> Mendelssohn Quintets [KS]: Classical CD Reviews- Nov 2002 MusicWeb(UK)

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String Quintets, opus 18 and 87.
Mendelssohn String Quartet
(Miriam Fried, Nicholas Mann, violins; Ulrich Eichenauer, viola; Marcy Rosen, cello) Robert Mann, viola II
Recorded in Sweden, May 2001, DDD
BIS CD 1254 [59í32]


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Felix Mendelssohn was, in my opinion, the truly outstanding melodist of the romantic age. Certainly, that is not to slight Schubert or Schumann, who both wrote superbly for the voice, but it was Mendelssohn who could "sing" effortlessly regardless of the musical medium. His two string quintets, written at opposite ends of his life, bear out his gift for melody.

Nicholas Mann, in his program note for this recording points out that, unlike his contemporaries, Mendelssohn was unthreatened by Beethovenís looming shadows where chamber music was concerned. This is most certainly true, as evidenced by the ease with which he created in this genre, and at the beautiful economy of form which I believe is the glory of Mendelssohnís output. There is never a case in which an idea goes on for too long, nor does the music ever lose energy by wandering aimlessly, a fault that is the downfall of many a romantic chamber piece.

The Mendelssohn String Quartet with guest violist Robert Mann, give breathless performances of these two gems. The earlier work fares better than the opus 87, which begins at a completely raucous tempo, making the accompaniment figures a complete blur and obliterating any chance that the melody has to soar. These übertempi also wreak havoc on intonation, which is surprising from an ensemble so widely heard and admired. Some peace is restored in the adagio movement, which would be hard to harm even if the attempt was intentional. The opus 18 is played with a little more panache, and lacks the runaway character of the other performance, but the annoying tendency of ícellist Ulrich Eichenauer to dig the lower strings in the faster movements is a total distraction. One literally wonders if he put down the bow and picked up a saw.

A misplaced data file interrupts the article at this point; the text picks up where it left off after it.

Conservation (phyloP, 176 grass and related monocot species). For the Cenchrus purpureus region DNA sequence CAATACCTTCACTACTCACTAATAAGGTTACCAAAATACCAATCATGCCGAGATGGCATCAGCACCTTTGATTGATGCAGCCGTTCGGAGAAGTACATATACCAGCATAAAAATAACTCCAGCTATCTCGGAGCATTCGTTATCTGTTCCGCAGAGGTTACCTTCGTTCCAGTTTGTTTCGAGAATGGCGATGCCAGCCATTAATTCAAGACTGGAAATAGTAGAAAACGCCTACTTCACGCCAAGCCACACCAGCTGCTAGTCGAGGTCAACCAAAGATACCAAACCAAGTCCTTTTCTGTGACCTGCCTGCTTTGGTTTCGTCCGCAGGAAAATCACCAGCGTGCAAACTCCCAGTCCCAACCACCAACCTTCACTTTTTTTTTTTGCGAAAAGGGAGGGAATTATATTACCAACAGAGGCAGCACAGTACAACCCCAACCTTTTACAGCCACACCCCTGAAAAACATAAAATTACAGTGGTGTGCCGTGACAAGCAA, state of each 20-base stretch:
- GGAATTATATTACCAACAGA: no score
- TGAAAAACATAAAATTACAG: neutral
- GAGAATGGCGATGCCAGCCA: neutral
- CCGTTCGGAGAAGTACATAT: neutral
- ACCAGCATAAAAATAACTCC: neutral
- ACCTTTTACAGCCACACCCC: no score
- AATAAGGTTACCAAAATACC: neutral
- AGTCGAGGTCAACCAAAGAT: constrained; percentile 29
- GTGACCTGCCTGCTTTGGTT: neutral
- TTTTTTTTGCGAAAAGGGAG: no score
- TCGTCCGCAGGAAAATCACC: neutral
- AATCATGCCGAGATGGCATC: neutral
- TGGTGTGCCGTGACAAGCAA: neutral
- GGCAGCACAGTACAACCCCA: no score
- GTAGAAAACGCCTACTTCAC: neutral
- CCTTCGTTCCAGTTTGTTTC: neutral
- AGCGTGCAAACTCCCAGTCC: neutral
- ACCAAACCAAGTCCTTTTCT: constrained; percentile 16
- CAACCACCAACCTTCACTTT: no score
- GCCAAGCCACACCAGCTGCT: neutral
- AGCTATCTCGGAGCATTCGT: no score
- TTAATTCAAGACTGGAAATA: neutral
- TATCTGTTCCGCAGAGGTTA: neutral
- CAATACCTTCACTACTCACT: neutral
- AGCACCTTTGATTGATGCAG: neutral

BISís recorded sound is its typical shade of excellent. One can seldom find much about which to complain when it comes to the quality of this companyís production. I do wish, however that labels would employ better writers for their booklets. Mannís notes are adequate in their information, but poor in their construction. Doesnít anyone care about the written word any more?

These are certainly professional performances, but I cannot call them either inspired or particularly pleasing enough to warrant repeated listening. In this country, BIS is one of the most expensive labels on the market, so I would be hesitant to rush out and plop down more than twenty dollars for this disc, when there are better performances to be had for cheaper.

Kevin Sutton

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